The payments of these restructured loans are received either monthly or quarterly and are allowed against securities.
EFFECTS of the npl portfolio
The huge NPL portfolio has resulted in uncountable problems for the bank. The frustrating feature is that despite measures taken by the management, recovery has not been adequate or fast. Among several problems posed by this situation, some are:
1. Lower return on assets
2. Lower rates on deposits
3. Lower financial savings
4. Constraint in expanding credit facilities
5. Loss to the bank
6. Loss to economy
|Balances with other banks||20,470,125||20,232,569|
|Money at call & short notice||2,713,117||1,414,198|
|*Loans and advances||153,890,845||136,814,324|
|Operating fixed assets||5,690,582||5,523,401|
|Capital work in progress||462,823||459,312|
|Net investment in finance lease||32,382||28,530|
|*Borrowings from other banks||31,350,670||19,214,501|
|Reserve fund & other reserves||6,173,534||6,021,095|
|Surplus on revaluation of fixed assets||3,813,567||3,848,525|
BREAK-UP OF LOANS AND ADVANCES
|Loans, cash, credits, overdraft, etc.||163,143,422||144,657,336|
|Bills discounted and purchased||17,661,846||15,205,976|
|Provisions against non-performing loans||(26,914,423)||(23,048,988)|
Loans and advances include Rs. 58,393 million (1998: Rs 48,011 million) which have been placed on non-performing status.
These non-performing loans also include government-guaranteed debts of Rs. 508.02 million (1998: Rs. 1,359 million).
BREAK-UP OF DEPOSITS
|Deposits and accounts of other banks||11,923,824||14,408,094|
*Items marked with an asterisk show the greatest variance therefore they have been discussed in greater detail in the next few pages.
Freezing of FCAs
Lack of business development planning
Lack of research and innovation of products
Heavy administrative cost
High rates of taxation
58 as opposed to 45 for other companies
CHANGES BEING INTRODUCED
Credit for Small borrowers
Pakistan is one of those countries where IMF and World Bank policies towards Structural Adjustment Programme and other strategies are being implemented. The most controversial and debatable of these policies is Privatization of State-Owned Enterprises (SOEs).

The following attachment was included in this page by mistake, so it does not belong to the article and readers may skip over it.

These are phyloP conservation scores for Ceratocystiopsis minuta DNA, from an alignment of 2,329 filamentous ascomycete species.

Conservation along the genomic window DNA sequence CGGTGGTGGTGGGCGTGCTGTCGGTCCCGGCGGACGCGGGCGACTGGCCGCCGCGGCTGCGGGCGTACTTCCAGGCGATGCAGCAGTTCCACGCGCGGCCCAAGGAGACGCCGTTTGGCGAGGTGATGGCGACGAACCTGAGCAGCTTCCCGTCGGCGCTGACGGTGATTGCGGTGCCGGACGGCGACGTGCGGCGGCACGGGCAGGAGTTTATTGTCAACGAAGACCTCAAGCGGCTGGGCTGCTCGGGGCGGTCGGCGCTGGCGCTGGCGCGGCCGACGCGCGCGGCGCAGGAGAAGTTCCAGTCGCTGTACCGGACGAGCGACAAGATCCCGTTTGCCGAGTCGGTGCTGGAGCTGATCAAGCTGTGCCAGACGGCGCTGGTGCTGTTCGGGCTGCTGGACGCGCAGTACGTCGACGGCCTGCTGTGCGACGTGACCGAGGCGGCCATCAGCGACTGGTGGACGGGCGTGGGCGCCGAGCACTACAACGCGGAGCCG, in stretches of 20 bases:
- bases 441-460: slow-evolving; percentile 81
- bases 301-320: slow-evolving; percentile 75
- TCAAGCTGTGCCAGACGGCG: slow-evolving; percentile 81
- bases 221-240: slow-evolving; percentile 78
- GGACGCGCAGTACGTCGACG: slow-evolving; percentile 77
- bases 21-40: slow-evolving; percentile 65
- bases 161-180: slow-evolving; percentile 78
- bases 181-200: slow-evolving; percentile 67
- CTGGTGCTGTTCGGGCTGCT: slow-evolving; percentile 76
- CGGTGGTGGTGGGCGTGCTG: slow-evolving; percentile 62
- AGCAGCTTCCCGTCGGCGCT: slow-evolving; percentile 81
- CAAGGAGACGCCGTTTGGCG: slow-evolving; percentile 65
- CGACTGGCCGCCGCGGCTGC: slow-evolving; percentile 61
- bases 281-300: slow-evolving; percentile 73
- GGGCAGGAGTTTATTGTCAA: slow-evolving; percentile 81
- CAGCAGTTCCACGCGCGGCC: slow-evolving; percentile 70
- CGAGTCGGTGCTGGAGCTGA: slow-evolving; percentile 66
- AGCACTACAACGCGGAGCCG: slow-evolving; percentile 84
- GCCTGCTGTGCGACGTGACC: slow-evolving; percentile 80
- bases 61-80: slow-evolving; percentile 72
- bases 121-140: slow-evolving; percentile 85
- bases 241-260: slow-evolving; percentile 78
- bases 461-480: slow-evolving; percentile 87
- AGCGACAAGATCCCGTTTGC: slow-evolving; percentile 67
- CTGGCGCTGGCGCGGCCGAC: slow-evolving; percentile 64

The objectives of Privatization are:
- To make available the much-needed cash from investors
- To improve the working of the bank
FACTORS RESPONSIBLE FOR DELAY IN PRIVATISATION OF HBL
In 1991 the government made public its decision to privatize Habib Bank Ltd and other SOEs.
RISKS POSED BY PRIVATIZATION
As there do not exist large parties in the country who can legitimately qualify for purchasing the bank.
Sell on, as is where is basis
Sell after bad debts have been recovered
Establishment of Resolution Trust Corporation (RTC)
The RTC would first separate the bad loans from the good ones. The bank could then be sold off as a clean bank.
The RTC over bad debt portfolio of the bank.
The bank receives government bond of say 7 years maturity with face value of bad debt
Bank receives market rate of interest on the bond thus strengthening bank’s cash flow.
Major improvement in sales proceed from privatization
Use sale proceeds to buy back bonds or retire other debt
Uncollectible debts remain a cost to taxpayer
LIQUIDATE THE BANK
Formation of private monopolies